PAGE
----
For a review of the first in the series, see The Trouble With Charlie.
A copy of this book was sent to me for review.
I recently read an article discussing which reviews “go viral” and achieve a readership unexpectedly high. The answer according to this author are reviews which find fault with whatever product or service is being discussed. The alleged reason is that the vocabulary available to explore the depths of badness are far more engaging than the choice of words and phrases to say how “awfully jolly good” the thing or service is. After finishing Murder on the Hoof by Kathryn O’Sullivan (Minotaur Books, 2014) I find myself having to write a bad review and face the problem of how vicious to make it. Let me start with the decision of the publisher to accept such a work for sale to the unsuspecting public. I often choose to review Minotaur Books because they are reasonably consistent in standard. This book, however, fails the taste test so spectacularly that everyone in the commissioning and editorial staff should be taken into a dark room (waterboards optional) and interrogated to determine their thinking processes. Hopefully, this will encourage them never to accept such a dire book again. I shudder to think how many innocent book buyers will pick up this book and find themselves either deeply depressed or spectacularly angry at having wasted their dollars on something so awful.
As to the book, I almost gave up after the first sixty or so pages. This is a story that elevates pedestrian and boring to new heights. As a cozy mystery (BTW a tea cozy was a knitted abomination using any leftover wool which was put on to keep the pot hot while the tea mashed) it panders to all the worst possible clichés. A tough woman in a physically demanding job as a fire chief is distantly enamoured of the local chief of police. When his ex comes on a visit to the small town (an ex he failed to mention in any of their not-quite dates) her head is put into a whirl. Were it not for two deaths in quick succession, she would be completely derailed. Yes, our doughty fire fighter is going to outsleuth the chief of police and, by completely upstaging him, show why he should run screaming from her presence.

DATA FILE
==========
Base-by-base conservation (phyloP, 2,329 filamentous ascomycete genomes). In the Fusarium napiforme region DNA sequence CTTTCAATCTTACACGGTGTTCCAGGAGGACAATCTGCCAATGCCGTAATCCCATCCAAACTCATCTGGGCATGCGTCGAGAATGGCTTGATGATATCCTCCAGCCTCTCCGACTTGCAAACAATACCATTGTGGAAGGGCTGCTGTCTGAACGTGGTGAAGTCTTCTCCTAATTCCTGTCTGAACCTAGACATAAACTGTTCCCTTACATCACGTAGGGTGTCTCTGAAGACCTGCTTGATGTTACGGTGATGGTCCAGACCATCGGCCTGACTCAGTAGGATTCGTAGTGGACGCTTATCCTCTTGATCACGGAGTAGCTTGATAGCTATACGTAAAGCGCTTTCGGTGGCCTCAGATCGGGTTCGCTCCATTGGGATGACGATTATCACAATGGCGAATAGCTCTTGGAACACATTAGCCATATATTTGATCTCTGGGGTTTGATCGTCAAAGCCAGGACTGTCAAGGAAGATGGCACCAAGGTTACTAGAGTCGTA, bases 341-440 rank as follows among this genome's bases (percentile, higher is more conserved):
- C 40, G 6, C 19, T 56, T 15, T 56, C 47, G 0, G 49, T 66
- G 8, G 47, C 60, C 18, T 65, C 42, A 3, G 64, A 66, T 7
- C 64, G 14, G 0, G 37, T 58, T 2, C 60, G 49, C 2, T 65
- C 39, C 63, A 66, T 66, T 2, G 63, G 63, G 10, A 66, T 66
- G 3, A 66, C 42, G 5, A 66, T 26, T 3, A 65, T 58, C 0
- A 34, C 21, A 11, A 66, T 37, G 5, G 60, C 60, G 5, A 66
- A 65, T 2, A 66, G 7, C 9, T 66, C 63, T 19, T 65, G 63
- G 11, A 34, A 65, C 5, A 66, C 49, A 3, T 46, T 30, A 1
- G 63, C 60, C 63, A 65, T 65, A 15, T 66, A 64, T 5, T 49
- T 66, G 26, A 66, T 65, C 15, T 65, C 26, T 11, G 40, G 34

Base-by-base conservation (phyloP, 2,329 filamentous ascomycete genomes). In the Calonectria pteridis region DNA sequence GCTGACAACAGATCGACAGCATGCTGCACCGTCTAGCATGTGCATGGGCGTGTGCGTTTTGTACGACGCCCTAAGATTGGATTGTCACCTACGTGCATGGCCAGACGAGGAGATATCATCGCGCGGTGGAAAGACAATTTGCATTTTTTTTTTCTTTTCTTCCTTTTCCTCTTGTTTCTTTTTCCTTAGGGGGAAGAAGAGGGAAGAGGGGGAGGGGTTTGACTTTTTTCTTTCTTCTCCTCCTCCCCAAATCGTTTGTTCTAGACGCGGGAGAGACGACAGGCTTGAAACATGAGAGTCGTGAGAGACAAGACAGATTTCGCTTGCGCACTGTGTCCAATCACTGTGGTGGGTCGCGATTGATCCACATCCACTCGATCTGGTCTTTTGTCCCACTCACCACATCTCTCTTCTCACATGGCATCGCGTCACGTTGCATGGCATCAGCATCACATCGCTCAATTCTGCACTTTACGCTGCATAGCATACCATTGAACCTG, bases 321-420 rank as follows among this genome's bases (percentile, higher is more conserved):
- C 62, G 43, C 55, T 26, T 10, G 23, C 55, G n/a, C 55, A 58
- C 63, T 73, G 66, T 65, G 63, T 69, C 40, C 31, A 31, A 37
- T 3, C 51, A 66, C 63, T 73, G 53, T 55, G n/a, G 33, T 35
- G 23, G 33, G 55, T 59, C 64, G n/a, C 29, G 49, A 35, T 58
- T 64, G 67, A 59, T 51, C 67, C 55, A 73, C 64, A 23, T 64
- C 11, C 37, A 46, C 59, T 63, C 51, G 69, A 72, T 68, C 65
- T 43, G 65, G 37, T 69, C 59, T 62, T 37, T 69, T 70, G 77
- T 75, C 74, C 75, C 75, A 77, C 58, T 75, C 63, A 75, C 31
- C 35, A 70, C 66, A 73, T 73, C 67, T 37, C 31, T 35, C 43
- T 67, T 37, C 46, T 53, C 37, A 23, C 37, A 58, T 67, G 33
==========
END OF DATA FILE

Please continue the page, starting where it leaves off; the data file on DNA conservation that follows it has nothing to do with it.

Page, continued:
Anyway, having got these two dead folk, she and the police chief put aside their difficulties over the arrival of the ex and begin the investigation. To say this is tedious is an understatement until we arrive at a piece of absurdity that leads to the final debacle. At this point, I’m going to break with convention and insert a SPOILER. Do not read on if you are minded to read this book despite my previous four-hundred words of praise. One of the deceased anticipated his demise. Having already picked out a coffin with a secret drawer, he hid the evidence in that drawer. So here comes the undertaker. He removes the coffin from store and checks it out before dressing the body after the autopsy and inserting it inside the box in preparation for the lying in. Our hero visits the mortuary, opens the coffin and discovers the secret drawer. The fire chief has special powers which enable her to detect hiding places when opening and closing coffins with dead bodies inside.